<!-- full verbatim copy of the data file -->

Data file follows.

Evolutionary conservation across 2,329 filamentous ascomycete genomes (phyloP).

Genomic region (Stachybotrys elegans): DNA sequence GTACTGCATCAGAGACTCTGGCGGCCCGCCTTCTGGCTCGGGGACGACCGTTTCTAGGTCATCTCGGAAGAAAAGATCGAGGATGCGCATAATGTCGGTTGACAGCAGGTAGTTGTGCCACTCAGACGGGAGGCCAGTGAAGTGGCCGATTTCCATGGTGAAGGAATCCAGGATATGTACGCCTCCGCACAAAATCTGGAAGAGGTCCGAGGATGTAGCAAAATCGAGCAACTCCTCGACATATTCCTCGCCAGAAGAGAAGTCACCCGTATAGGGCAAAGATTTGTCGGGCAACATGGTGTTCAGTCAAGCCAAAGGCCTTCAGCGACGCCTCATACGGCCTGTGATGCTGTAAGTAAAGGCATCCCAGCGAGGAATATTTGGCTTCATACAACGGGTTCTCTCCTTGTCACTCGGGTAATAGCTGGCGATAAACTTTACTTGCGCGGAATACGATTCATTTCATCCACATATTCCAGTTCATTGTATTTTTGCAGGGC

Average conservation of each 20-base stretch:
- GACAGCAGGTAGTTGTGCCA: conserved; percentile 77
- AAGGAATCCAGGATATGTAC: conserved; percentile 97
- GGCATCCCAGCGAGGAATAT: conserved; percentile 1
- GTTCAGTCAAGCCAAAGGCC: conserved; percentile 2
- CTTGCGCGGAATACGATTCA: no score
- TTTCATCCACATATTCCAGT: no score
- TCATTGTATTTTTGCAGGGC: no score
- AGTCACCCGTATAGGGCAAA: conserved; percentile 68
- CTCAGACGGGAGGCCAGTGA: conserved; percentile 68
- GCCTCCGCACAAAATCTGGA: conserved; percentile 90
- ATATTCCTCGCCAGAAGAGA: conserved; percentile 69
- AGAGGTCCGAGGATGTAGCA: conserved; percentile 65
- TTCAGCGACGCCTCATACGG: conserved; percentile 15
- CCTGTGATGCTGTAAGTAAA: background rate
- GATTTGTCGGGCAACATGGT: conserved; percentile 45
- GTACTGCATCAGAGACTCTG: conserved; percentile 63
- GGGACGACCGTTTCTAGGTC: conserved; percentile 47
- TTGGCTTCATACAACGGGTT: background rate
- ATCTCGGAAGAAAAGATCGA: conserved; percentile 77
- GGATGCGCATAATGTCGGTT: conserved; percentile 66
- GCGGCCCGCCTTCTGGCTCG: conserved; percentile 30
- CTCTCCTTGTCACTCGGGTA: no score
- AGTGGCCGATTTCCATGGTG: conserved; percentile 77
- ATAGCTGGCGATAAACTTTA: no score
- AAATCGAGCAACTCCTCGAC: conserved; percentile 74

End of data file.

Evolutionary conservation across 2,329 filamentous ascomycete genomes (phyloP).

Genomic region (Stachybotrys elegans): DNA sequence GTACTGCATCAGAGACTCTGGCGGCCCGCCTTCTGGCTCGGGGACGACCGTTTCTAGGTCATCTCGGAAGAAAAGATCGAGGATGCGCATAATGTCGGTTGACAGCAGGTAGTTGTGCCACTCAGACGGGAGGCCAGTGAAGTGGCCGATTTCCATGGTGAAGGAATCCAGGATATGTACGCCTCCGCACAAAATCTGGAAGAGGTCCGAGGATGTAGCAAAATCGAGCAACTCCTCGACATATTCCTCGCCAGAAGAGAAGTCACCCGTATAGGGCAAAGATTTGTCGGGCAACATGGTGTTCAGTCAAGCCAAAGGCCTTCAGCGACGCCTCATACGGCCTGTGATGCTGTAAGTAAAGGCATCCCAGCGAGGAATATTTGGCTTCATACAACGGGTTCTCTCCTTGTCACTCGGGTAATAGCTGGCGATAAACTTTACTTGCGCGGAATACGATTCATTTCATCCACATATTCCAGTTCATTGTATTTTTGCAGGGC

Average conservation of each 20-base stretch:
- GACAGCAGGTAGTTGTGCCA: conserved; percentile 77
- AAGGAATCCAGGATATGTAC: conserved; percentile 97
- GGCATCCCAGCGAGGAATAT: conserved; percentile 1
- GTTCAGTCAAGCCAAAGGCC: conserved; percentile 2
- CTTGCGCGGAATACGATTCA: no score
- TTTCATCCACATATTCCAGT: no score
- TCATTGTATTTTTGCAGGGC: no score
- AGTCACCCGTATAGGGCAAA: conserved; percentile 68
- CTCAGACGGGAGGCCAGTGA: conserved; percentile 68
- GCCTCCGCACAAAATCTGGA: conserved; percentile 90
- ATATTCCTCGCCAGAAGAGA: conserved; percentile 69
- AGAGGTCCGAGGATGTAGCA: conserved; percentile 65
- TTCAGCGACGCCTCATACGG: conserved; percentile 15
- CCTGTGATGCTGTAAGTAAA: background rate
- GATTTGTCGGGCAACATGGT: conserved; percentile 45
- GTACTGCATCAGAGACTCTG: conserved; percentile 63
- GGGACGACCGTTTCTAGGTC: conserved; percentile 47
- TTGGCTTCATACAACGGGTT: background rate
- ATCTCGGAAGAAAAGATCGA: conserved; percentile 77
- GGATGCGCATAATGTCGGTT: conserved; percentile 66
- GCGGCCCGCCTTCTGGCTCG: conserved; percentile 30
- CTCTCCTTGTCACTCGGGTA: no score
- AGTGGCCGATTTCCATGGTG: conserved; percentile 77
- ATAGCTGGCGATAAACTTTA: no score
- AAATCGAGCAACTCCTCGAC: conserved; percentile 74